Programming languages. Brief overview of programming and programming languages, as well as information on Variables, Data Types, and Constants, Functions and Subroutines, and more.The Visual Basic Editor. Before tackling the basics of the programming language that Excel uses, the reader is acquainted with the VBA environment--the Visual Basic Editor.Handling your code. An overview of where to store your code and how to activate it from an Excel spreadsheet.The Excel object model. An in-depth overview of the Excel object model, including the Application, Workbook, Worksheet, and Range objects.Appendices. Details on the Shape object; getting the Installed Printers; Command Bar Controls and Face IDs; programming Excel from another application; and more.The information in this book is written in a succinct, practical manner that is characteristic of Steve Roman's straightforward approach. Readers will find useful examples throughout the book that deal with specific programming problems and allow them to gain hands-on experience in the VBA environment. Whether your interest in Excel programming is so you can be more effective in your work, or you want to learn how to write Excel programs for others to use, this book offers a solid introduction to writing VBA macros and programs and shows you how to get more power out of Excel at the programming level.
Faell
This book is not aimed at absolute beginners, although it pretends to be (it contains short descriptions of other languages, and devotes some time to elementary concepts). It will be appreciated by readers with some minimal programming experience, like all O'Reilly books. For novices, I'd suggest the readable "Excel 2000 for Dummies" by G.Harvey. In brief, the book's virtues are clarity and brevity. 500 pages is below average for a sector full of bloated manuals. These two virtues alone justify the 4 stars of my rating.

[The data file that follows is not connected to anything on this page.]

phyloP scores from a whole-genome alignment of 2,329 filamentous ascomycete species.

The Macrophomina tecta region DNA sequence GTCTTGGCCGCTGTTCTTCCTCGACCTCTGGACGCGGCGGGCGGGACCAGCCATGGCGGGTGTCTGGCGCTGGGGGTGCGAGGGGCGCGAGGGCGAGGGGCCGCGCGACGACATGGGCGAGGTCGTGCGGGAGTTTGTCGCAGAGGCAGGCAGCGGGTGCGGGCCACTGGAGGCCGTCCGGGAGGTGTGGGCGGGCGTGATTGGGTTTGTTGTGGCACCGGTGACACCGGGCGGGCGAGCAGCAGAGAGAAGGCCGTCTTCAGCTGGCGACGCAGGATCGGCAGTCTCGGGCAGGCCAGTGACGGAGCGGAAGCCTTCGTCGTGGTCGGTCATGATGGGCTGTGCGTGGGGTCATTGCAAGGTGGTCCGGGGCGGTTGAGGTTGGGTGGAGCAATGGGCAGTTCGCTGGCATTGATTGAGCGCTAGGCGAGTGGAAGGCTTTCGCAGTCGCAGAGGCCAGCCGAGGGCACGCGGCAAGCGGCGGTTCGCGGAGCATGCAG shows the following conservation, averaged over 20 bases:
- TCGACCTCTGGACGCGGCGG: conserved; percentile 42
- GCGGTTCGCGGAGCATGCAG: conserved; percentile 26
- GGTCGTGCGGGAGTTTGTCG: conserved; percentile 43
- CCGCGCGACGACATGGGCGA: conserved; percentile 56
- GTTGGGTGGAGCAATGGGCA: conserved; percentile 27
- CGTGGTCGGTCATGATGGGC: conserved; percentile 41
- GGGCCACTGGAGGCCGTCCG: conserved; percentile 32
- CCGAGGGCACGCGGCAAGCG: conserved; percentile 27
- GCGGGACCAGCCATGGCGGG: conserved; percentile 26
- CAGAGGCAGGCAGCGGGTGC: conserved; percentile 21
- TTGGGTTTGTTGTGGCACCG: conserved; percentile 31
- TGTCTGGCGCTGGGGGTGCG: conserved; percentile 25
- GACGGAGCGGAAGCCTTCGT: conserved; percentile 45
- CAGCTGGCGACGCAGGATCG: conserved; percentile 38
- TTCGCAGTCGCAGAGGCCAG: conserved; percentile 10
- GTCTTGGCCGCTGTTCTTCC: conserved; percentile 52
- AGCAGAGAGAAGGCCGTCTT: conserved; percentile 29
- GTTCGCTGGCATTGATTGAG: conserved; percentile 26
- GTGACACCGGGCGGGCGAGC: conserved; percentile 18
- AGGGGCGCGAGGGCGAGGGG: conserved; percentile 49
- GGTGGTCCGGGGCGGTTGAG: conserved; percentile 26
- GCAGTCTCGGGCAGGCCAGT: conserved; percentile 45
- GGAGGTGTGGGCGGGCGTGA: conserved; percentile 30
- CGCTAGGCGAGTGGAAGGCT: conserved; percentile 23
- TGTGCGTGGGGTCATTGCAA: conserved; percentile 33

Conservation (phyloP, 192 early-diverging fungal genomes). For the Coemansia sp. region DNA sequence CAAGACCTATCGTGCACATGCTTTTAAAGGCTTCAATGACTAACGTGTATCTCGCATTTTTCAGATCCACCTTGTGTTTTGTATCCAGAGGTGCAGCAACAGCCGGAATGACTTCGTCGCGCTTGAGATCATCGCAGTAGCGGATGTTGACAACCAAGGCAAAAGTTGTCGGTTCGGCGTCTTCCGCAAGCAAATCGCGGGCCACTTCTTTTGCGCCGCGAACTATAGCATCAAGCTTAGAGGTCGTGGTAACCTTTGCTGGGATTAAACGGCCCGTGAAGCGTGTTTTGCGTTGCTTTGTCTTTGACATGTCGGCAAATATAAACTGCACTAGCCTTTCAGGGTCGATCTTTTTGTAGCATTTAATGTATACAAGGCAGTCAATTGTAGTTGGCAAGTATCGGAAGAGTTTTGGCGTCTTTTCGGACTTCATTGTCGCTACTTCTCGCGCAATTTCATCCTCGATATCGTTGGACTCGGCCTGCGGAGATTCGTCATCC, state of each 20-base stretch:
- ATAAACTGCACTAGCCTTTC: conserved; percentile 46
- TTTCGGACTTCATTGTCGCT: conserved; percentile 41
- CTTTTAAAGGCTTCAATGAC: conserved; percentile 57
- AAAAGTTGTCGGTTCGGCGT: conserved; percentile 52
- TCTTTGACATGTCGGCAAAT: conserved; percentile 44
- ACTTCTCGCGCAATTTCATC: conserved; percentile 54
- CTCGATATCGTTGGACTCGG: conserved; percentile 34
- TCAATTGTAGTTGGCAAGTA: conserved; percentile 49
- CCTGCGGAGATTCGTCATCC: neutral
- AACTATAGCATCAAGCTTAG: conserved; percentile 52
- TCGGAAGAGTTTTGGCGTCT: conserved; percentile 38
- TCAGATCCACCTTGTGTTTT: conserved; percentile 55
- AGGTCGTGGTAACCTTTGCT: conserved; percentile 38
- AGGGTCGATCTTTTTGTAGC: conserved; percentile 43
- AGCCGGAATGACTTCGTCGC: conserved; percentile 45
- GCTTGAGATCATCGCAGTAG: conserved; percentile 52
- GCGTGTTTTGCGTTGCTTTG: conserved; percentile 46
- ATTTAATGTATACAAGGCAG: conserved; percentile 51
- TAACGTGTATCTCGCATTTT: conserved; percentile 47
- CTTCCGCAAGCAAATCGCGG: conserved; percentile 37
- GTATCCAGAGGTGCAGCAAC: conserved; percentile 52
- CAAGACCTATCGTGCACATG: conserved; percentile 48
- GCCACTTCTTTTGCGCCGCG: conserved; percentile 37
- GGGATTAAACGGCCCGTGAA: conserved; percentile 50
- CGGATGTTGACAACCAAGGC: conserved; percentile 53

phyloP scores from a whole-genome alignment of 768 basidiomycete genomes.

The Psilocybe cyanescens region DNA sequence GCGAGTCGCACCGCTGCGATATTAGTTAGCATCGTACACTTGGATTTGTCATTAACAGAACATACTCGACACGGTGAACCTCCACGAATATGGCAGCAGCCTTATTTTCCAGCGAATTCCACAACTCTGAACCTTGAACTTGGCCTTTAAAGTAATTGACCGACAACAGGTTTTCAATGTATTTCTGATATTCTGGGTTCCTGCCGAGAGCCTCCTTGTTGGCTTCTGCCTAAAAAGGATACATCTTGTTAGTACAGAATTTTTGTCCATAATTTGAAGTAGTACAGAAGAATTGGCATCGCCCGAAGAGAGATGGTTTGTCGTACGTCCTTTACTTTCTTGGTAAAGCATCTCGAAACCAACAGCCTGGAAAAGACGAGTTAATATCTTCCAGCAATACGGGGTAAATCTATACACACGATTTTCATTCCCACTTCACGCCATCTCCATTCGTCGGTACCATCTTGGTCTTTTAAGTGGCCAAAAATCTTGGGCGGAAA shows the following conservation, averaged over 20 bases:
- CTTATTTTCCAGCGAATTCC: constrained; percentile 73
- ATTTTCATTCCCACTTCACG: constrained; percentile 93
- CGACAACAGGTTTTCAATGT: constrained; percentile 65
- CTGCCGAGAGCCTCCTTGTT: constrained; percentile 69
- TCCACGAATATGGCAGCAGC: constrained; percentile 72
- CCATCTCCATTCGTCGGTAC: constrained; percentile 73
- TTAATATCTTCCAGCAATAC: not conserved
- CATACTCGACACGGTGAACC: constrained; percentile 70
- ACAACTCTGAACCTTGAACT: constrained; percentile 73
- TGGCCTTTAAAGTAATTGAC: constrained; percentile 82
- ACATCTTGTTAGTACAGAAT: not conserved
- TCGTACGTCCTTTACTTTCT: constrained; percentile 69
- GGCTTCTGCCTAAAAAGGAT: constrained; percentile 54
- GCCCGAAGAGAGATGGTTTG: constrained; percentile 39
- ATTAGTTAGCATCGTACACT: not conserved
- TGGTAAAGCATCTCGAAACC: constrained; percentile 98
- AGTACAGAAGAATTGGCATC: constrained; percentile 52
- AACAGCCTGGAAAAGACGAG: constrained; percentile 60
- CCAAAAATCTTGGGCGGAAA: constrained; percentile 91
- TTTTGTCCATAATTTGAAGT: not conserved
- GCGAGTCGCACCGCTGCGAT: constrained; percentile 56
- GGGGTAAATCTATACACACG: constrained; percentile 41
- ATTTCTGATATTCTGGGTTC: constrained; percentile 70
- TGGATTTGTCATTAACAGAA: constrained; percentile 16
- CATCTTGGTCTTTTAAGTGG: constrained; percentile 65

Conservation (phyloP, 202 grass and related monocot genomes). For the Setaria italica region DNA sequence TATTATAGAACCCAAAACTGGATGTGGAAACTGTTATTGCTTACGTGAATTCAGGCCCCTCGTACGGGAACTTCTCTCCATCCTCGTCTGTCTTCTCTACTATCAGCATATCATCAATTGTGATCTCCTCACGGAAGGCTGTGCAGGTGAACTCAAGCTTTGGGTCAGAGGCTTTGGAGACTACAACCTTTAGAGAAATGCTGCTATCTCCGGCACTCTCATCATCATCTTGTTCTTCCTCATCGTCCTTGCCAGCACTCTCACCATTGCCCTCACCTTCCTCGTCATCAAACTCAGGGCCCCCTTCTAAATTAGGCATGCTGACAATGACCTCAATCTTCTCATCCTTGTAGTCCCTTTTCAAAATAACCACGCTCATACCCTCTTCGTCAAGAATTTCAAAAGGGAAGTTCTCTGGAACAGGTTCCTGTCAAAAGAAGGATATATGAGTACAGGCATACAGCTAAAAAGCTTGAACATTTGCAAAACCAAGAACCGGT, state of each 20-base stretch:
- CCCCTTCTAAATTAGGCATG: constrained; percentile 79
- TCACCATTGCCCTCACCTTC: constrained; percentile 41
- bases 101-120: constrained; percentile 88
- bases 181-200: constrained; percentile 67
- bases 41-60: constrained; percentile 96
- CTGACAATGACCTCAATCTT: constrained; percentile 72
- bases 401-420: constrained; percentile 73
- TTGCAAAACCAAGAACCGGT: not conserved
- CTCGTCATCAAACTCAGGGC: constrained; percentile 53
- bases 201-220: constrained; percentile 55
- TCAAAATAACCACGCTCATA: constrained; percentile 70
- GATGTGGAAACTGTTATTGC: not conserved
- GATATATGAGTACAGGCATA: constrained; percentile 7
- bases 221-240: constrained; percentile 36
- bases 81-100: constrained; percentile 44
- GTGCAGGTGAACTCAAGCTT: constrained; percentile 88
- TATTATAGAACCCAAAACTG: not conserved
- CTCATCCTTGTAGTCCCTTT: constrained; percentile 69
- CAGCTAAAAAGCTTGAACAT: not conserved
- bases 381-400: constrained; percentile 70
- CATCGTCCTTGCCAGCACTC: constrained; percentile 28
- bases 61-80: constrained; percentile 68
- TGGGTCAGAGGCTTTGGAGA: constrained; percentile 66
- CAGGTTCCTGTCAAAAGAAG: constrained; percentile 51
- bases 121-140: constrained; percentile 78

The shortcomings are the incompleteness of the treatment. Structures and objects are not really introduced, but you can't have it all in a slim book, and the author in the firy first pages warns the reader that this is a book for average-complexity macros. There are (minor) typos here and there, and in each chapter the author shamelessly promotes other publications and software tools written by him. A more impartial bibliography would have been appreciated. Yet, in my opinion these are minor flaws.
Personally, I would have liked an even more synthetic style in exchange for a more comprehensive treatment. In any event, O'Reilly offers a VBA "nutshell" book that is supposed to be good. The author has also written a book on Object-Oriented-Programming in VBA, edited by Springer-Verlag.
In synthesis, whatever topic the author chooses to cover in the book, he does cover it very well. But some essential aspects of VBA are missing, and they could have been added with little effort. Still, the book is reasonably priced, well written and well edited. Overall, a good buy.
The Sinners from Mitar
Pretty basic stuff but it was OK. I really was looking for the the other book that I ordered (Writing Excel Macros with VBA).
Bu
I have read several of Steven Roman's books. He knows the subject well, and his information about the VBA development environment is very good, even if it is repeated in several of his VBA and macro books. The information on creating custom toolbars and menus is the clearest that I have seen. He also gives a complete list of all the internal menus, toolbar buttons and icons available in Excel.
On the downside - Mr. Roman is terrible at presenting useful examples. In this book he has a complex example that runs through the text. I prefer that each topic has its own examples. I do not want to build an example application by reading and working through chapters that I am not very interested in, just to be able to work with the examples in the sections I am interested in. The author even mentions that he would normally present the book's material in a different sequence, but that would not follow what is needed for his example.